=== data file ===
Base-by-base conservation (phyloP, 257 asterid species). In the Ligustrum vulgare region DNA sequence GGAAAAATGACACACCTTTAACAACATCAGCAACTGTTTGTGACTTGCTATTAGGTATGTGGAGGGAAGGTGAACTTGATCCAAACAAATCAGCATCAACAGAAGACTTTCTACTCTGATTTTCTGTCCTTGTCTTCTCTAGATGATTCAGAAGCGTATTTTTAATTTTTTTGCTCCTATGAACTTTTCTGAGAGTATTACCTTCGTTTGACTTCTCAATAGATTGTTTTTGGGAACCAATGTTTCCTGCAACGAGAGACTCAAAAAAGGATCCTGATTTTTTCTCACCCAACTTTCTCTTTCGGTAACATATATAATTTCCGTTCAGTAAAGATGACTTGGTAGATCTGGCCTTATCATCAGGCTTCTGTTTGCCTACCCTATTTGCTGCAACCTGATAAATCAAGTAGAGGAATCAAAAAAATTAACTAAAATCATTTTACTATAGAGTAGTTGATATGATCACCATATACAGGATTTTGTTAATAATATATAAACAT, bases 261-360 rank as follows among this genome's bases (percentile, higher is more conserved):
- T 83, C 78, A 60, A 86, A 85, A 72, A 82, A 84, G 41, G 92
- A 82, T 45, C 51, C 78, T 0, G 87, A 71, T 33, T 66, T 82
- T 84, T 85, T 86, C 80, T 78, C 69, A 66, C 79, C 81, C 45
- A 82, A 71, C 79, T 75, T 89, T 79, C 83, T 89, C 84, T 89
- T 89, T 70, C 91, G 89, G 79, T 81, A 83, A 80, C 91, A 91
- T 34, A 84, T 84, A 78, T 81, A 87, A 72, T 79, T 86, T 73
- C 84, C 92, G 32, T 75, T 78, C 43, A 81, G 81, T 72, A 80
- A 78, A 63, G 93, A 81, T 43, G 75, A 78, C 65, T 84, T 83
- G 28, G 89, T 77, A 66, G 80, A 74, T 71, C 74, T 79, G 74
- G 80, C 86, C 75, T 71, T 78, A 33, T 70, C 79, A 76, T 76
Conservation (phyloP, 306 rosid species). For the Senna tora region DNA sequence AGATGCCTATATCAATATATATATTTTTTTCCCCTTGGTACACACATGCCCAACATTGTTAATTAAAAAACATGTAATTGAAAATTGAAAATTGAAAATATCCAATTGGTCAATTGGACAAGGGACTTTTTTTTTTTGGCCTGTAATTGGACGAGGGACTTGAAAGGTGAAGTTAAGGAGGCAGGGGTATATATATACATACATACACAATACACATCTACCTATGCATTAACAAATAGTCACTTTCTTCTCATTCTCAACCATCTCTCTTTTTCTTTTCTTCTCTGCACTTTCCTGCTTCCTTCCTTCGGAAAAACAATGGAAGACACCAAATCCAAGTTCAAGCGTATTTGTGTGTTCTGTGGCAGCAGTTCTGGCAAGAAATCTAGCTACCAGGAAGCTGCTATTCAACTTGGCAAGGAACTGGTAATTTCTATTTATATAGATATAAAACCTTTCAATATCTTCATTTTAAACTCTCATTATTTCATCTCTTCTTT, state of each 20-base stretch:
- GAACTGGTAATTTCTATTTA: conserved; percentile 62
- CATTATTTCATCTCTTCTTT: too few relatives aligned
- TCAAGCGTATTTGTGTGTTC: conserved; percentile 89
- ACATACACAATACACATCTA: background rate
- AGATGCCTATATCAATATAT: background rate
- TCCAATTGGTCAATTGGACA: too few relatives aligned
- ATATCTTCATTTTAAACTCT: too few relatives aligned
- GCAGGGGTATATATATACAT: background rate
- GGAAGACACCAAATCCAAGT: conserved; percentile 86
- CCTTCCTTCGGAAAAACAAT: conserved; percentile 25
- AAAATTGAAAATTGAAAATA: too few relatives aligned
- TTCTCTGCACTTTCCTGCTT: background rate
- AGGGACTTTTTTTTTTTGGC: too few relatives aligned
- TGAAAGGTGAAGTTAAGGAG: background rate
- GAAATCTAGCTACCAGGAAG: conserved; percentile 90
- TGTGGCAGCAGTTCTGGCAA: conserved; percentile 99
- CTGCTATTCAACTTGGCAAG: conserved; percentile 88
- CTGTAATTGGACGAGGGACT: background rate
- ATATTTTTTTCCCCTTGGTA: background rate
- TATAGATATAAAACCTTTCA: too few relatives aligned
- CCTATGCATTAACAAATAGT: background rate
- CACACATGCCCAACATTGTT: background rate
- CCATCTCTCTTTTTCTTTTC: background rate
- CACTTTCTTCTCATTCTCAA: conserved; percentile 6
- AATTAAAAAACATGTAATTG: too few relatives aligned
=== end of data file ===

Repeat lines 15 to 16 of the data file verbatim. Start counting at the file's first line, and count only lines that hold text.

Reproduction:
- TCAAGCGTATTTGTGTGTTC: conserved; percentile 89
- ACATACACAATACACATCTA: background rate